By Hillel Aron
By Joseph Tsidulko
By Patrick Range McDonald
By David Futch
By Hillel Aron
By Dennis Romero
By Jill Stewart
By Dennis Romero
No matter how many degrees in computer science you hold, you will not be able to reverse-engineer the owl that guards the entrance to Hollywood's Magic Castle, where you must be either a practicing magician certified by the Academy of Magical Arts or close personal friends with one before you can even book a dinner reservation. But today, Adobe Systems — creators of Photoshop, the photo-editing software that gave us the kitten with two heads and the most efficient way to grow your ex-girlfriend a mustache in old vacation photos, otherwise known as the killer app that turned a billion computer geeks into graphic designers — has given the password to a handful of reporter-types in order to ply them with liquor and lunch.
The luncheon's ostensible theme is the future of broadcast, which, of course, encompasses the Internet, television, and how to make money off them. Immune to such hullabaloo, the owl, made of brass, has glowing red eyes and sits next to a beat-up copy of Harry Potter and the Goblet of Fire. "Open Sesame!" you murmur. The bookcase swings open.
Even in the middle of the afternoon, it's dark and moody in the famously labyrinthine Castle, a little bit decrepit Disneyland Haunted Mansion and a lot traveling Gypsy caravan, a place where skeleton dioramas in the parlor are de rigueur. Behind the bar, the ghost playing the piano takes requests.
"We weren't sure if having it here would be cool or cheesy," one of Adobe's PR associates says of the venue. Most of the time, corporate luncheons like these are held in hotel suites.
"Are you kidding?" I say. "It's both." An invitation to infiltrate one of the most exclusive clubhouses in the city, a magic one, with an owl? It's a masterstroke. Because prying a bunch of computer geeks away from their desks to watch a slide show on beta software they've probably already downloaded and deconstructed at home is the greatest trick the devil ever pulled.
In the Palace of Mysteries, next to the Parlour of Prestidigitation, Adobe's chief strategist for dynamic media walks us through the slide-show presentation. There is the requisite talk of "fully integrated solutions" and "rich ecosystems of content" and progressive versus streaming downloads and "market penetration." The take-home message is that the Adobe Media Player is like TiVo for your computer. It can download your favorite television shows in a superorganized fashion (by season, or episode, or groups of episodes) when you're not using your computer, while you're at work, perhaps, and have them ready to watch when you get home.
Also, the very quality of the video itself will be different — in high-def, instead of the crappy pixelated stuff. Hypothetically, when Emily Deschanel dissects a cadaver in Bones, we'll be able to make out every little lump in the wiggling maggot she fishes out of the dead body, no matter what size our monitor. Not only that, but we'll be able to impulse-buy the products we see onscreen, literally with the click of a button. To demonstrate, the Adobe guys show us a video of someone playing a guitar: Hold your mouse over the guitar and you get a pop-up screen that links you to a Web site where you can buy the guitar. (Pay no attention to the wet smacking noises in the background. That's just the money men drooling onto their laptops.)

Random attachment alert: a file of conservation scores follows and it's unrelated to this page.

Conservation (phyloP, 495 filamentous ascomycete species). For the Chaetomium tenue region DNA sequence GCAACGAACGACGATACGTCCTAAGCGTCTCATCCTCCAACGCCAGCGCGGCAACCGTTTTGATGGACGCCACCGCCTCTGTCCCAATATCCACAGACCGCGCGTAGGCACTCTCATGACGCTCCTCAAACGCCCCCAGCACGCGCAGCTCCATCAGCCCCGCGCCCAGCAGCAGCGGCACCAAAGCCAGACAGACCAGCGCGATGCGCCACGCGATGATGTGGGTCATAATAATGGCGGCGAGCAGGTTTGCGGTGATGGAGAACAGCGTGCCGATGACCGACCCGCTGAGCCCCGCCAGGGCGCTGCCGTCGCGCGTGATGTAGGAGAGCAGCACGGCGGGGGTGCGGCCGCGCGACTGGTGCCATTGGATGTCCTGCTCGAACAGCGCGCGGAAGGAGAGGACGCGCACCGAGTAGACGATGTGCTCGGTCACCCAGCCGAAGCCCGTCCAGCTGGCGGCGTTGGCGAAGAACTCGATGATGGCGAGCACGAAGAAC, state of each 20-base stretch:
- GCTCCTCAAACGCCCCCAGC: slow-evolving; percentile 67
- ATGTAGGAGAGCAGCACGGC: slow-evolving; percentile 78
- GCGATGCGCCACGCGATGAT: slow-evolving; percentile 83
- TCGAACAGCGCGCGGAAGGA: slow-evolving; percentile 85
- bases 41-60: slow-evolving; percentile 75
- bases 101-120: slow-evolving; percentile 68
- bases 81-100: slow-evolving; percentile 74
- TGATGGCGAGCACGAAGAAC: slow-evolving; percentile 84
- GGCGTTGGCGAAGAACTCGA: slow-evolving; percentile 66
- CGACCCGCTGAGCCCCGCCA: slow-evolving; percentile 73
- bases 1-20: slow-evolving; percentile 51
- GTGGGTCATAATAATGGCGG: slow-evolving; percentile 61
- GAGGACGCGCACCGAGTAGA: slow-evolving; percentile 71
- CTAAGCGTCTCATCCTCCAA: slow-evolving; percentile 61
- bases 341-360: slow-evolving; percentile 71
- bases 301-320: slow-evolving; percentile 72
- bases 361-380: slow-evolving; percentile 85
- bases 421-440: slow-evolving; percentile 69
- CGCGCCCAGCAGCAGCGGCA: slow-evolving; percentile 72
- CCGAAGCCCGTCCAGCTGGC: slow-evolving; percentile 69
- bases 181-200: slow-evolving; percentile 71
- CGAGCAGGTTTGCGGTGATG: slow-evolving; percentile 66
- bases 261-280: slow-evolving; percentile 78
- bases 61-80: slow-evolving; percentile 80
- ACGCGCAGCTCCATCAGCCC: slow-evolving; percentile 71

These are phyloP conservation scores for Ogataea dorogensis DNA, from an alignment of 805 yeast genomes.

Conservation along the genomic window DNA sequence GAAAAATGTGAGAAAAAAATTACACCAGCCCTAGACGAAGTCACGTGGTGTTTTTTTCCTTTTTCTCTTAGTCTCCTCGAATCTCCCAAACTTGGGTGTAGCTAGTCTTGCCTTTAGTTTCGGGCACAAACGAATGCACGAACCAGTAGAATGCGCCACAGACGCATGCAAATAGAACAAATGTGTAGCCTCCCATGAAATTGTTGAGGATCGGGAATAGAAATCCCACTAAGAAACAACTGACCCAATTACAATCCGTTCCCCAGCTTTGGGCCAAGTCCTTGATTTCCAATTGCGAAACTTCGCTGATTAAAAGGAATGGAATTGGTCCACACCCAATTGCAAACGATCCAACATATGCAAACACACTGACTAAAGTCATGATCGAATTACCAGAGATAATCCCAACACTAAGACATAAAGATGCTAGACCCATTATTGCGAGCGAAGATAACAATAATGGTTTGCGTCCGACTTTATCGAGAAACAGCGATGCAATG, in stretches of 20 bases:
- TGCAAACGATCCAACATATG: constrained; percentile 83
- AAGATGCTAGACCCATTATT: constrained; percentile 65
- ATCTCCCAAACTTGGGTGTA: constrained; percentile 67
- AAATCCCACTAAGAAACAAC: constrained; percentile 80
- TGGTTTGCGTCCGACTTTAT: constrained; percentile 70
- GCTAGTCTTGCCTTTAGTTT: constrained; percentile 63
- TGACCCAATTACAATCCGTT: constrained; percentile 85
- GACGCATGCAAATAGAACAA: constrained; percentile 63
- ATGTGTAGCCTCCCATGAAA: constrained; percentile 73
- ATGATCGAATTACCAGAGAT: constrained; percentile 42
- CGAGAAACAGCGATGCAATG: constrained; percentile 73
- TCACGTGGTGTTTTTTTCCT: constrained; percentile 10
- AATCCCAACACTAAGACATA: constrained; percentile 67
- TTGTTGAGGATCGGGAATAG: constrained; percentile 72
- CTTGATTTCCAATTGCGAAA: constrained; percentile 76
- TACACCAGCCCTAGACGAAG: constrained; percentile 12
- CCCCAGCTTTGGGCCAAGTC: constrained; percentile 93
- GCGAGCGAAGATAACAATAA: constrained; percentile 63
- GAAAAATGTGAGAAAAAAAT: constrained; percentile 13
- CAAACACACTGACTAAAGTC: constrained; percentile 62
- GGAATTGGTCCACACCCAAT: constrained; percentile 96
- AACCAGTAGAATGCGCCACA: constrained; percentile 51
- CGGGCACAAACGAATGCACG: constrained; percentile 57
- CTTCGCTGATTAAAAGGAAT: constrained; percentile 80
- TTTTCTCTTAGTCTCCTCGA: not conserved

Like Adobe Acrobat, the Adobe Media Player will be free, as will the shows we watch on it. In exchange, we'll surrender our eyeballs and let them blast us with ads. Adobe will make its money partly by selling the software that makes the stuff we'll be watching on the Player. Adobe's toy isn't exactly smoke and mirrors, but rather a subtle refinement of the tech that's already percolating out there. My seatmate, Jay, a tech writer-reporter — a quintessential tech writer-reporter, in fact, with a MacWorld shoulder bag, large eyeglasses and an unpretentious, jolly demeanor — has been scribbling intermittently on a college-ruled notebook. He seems to be enjoying himself.
"This is my 19th-century laptop," he says of the notebook. "It almost never crashes and has virtually unlimited memory." When he was a kid, he tells me, he always wanted to be Steven Spielberg, but instead grew up to be Jimmy Olsen.
During hors d'oeuvres, in fact, Jay and I had been trying to figure out how, precisely, the Open Sesame entrance bookcase owl works. It only opens to the words "Open Sesame" and only if you speak directly into its face. Is it voice-recognition software? Or motion sensors? A lever, maybe, embedded in the floor that releases a latch when you step on it? The bartender is no help. He's giving a waiter advice on racking up ideas for screenplays and how to build a demo reel. And neither is the pretty hostess who points out the owl in the first place. But later on, after I leave, a friend who's been to the Castle before explains the trick: The pretty hostess pushes a hidden button that opens the door immediately after she hears you say "Open Sesame." The simplest tricks really are the most elegant.